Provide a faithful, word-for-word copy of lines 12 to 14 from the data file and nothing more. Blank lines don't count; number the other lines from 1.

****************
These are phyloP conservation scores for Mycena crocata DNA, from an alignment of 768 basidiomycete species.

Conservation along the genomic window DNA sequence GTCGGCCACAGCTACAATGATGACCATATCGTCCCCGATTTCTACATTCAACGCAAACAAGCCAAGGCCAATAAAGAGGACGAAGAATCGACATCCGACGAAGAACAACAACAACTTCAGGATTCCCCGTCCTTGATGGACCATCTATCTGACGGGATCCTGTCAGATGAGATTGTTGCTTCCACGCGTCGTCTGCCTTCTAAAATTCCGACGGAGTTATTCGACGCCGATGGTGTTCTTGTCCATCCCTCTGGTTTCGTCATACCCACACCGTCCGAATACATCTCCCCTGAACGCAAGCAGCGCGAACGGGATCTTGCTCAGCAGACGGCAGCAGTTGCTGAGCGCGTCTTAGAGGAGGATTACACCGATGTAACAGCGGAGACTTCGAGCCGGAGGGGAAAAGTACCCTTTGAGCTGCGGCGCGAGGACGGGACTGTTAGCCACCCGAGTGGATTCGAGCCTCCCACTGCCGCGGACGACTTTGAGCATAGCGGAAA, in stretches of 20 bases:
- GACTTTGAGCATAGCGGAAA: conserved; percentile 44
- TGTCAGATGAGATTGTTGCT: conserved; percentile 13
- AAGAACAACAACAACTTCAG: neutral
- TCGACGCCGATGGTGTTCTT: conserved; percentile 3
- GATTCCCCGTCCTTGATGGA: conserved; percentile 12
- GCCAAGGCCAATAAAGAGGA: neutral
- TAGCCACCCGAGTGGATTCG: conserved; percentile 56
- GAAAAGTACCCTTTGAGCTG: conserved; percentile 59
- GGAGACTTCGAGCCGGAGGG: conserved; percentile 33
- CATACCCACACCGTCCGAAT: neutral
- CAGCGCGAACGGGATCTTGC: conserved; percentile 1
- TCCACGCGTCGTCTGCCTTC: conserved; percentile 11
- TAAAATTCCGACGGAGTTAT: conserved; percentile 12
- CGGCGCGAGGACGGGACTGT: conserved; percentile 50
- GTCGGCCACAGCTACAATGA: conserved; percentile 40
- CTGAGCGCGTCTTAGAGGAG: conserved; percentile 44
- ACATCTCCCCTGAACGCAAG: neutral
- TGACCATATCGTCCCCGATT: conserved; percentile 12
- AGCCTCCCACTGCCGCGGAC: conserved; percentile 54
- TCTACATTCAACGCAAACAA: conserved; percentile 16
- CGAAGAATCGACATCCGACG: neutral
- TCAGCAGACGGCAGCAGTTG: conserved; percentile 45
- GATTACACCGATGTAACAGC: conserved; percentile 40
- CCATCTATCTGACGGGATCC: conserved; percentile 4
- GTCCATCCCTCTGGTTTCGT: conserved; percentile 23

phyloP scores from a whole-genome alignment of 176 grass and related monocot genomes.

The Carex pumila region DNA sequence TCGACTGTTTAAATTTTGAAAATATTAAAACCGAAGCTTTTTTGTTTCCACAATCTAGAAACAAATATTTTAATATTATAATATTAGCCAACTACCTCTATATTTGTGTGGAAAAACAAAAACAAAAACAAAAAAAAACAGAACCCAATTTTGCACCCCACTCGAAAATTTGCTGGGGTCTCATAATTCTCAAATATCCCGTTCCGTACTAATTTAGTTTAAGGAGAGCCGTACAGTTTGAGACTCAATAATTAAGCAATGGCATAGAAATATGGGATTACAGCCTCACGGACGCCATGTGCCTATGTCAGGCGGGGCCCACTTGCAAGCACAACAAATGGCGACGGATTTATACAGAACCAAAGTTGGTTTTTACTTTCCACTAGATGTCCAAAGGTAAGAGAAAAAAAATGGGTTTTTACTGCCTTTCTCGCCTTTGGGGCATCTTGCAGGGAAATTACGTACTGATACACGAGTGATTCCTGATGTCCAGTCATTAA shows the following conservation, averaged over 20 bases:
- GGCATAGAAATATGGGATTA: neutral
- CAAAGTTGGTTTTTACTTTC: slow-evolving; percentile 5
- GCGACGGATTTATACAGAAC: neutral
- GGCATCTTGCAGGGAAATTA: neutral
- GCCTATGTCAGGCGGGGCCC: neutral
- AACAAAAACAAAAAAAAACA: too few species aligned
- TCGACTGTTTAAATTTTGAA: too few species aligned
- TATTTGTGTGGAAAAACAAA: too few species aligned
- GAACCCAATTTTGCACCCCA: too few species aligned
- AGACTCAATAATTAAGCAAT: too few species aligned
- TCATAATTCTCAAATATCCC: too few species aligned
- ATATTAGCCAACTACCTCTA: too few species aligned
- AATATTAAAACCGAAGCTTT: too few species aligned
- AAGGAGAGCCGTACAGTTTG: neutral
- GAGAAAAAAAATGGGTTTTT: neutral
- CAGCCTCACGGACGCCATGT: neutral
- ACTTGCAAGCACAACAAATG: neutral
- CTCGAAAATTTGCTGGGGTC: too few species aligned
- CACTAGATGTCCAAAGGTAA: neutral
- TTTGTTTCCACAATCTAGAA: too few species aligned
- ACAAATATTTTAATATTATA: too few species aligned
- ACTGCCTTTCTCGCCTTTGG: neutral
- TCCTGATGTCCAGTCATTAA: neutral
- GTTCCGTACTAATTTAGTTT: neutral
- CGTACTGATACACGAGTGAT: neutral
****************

- CATACCCACACCGTCCGAAT: neutral
- CAGCGCGAACGGGATCTTGC: conserved; percentile 1
- TCCACGCGTCGTCTGCCTTC: conserved; percentile 11